PM Narendra's Modi's U.S tour

Modi can shape Trump’s views on Pakistan: New colours of the White House

As Prime Minister Narendra Modi prepares to meet President Donald Trump for the first time, today in Washington, there is a sense that the favourable winds that carried the India-U.S. relationship over the past 10 to 15 years may be changing. In its first six months, the Trump administration’s radical and nationalistic approach to international affairs has already touched India in important areas, from visas for skilled workers, to climate change, to Iran policy. After an era in which successive American Presidents were persuaded to forego short-term pay-offs for longer-term economic and diplomatic investment in India, we now have an incumbent whose foreign policy imperative is to secure a pound of flesh — and to do so in the here and now. “The world is not a “global community’,” noted two of Trump’s advisers in a Wall Street Journal oped this month, summarising the President’s worldview, declaring that they embraced “this elemental nature of international affairs”. This undoubtedly throws up new challenges for India. Yet there are three important things to keep in mind when looking at the path ahead.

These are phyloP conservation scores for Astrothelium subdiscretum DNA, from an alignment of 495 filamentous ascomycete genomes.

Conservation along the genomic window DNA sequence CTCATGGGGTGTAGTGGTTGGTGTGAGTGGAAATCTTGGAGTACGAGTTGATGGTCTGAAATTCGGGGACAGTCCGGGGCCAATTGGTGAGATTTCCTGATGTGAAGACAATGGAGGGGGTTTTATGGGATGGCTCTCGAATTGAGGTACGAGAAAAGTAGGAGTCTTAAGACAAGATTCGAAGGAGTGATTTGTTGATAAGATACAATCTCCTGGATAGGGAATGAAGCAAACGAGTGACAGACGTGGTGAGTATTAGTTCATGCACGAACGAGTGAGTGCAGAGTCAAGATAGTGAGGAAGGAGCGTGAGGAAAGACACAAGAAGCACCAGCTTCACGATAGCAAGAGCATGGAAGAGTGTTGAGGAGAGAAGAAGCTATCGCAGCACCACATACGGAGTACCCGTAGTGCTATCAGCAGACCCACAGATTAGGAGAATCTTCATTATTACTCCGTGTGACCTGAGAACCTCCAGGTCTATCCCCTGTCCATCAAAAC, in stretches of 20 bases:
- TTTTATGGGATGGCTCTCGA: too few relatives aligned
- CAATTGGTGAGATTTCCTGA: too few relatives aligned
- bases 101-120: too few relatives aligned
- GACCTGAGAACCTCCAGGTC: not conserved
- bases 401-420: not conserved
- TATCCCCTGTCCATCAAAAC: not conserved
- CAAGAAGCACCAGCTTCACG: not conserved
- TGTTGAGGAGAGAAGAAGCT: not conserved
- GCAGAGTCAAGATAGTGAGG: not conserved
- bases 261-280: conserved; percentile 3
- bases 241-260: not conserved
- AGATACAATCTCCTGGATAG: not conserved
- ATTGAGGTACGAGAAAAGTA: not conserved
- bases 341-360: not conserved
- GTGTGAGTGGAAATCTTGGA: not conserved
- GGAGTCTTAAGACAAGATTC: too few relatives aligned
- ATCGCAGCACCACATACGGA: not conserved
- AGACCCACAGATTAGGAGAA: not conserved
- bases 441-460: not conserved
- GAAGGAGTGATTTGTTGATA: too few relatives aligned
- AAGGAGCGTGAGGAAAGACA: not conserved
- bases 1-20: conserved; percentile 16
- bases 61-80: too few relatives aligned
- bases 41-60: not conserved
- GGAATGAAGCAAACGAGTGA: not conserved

Three indications

First, the India-U.S. relationship has its own mass and momentum. While the grand gestures of the past decade may be more difficult to achieve, the relationship is likely to remain robust. While the whims of the President and his most radical advisers will buffet particular areas — such as trade, immigration, and climate change — more pragmatic cabinet ministers are not without influence. Most significant here is the so-called Axis of Adults, comprising Secretary of State Rex Tillerson, Secretary of Defence James Mattis, and National Security Advisor H.R. McMaster.


While this trio has been undercut more than once — sometimes quite brutally, as when Mr. Trump removed a crucial reference to the North Atlantic Treaty Organisation’s collective defence clause from a major speech — they continue to exercise power over their own domains, on issues that do not necessarily rise to presidential attention. This is especially true of the Pentagon, which is vested with considerable executive authority, but also of weaker departments. The State Department’s decision to authorise the $2 billion sale of nearly two dozen predator drones to India, significantly augmenting the Indian Navy’s unmanned aerial capability, is an important signal in this regard. Such a sensitive platform might have been used as leverage to secure Indian concessions in areas where the administration was seeking a change in India’s behaviour — say, Iran — but the positive trend in defence sales looks set to continue. Progress in the joint working group in aircraft carrier technology, which involves much more far-reaching technology transfer, will be an important test of this over the medium term.

The record so far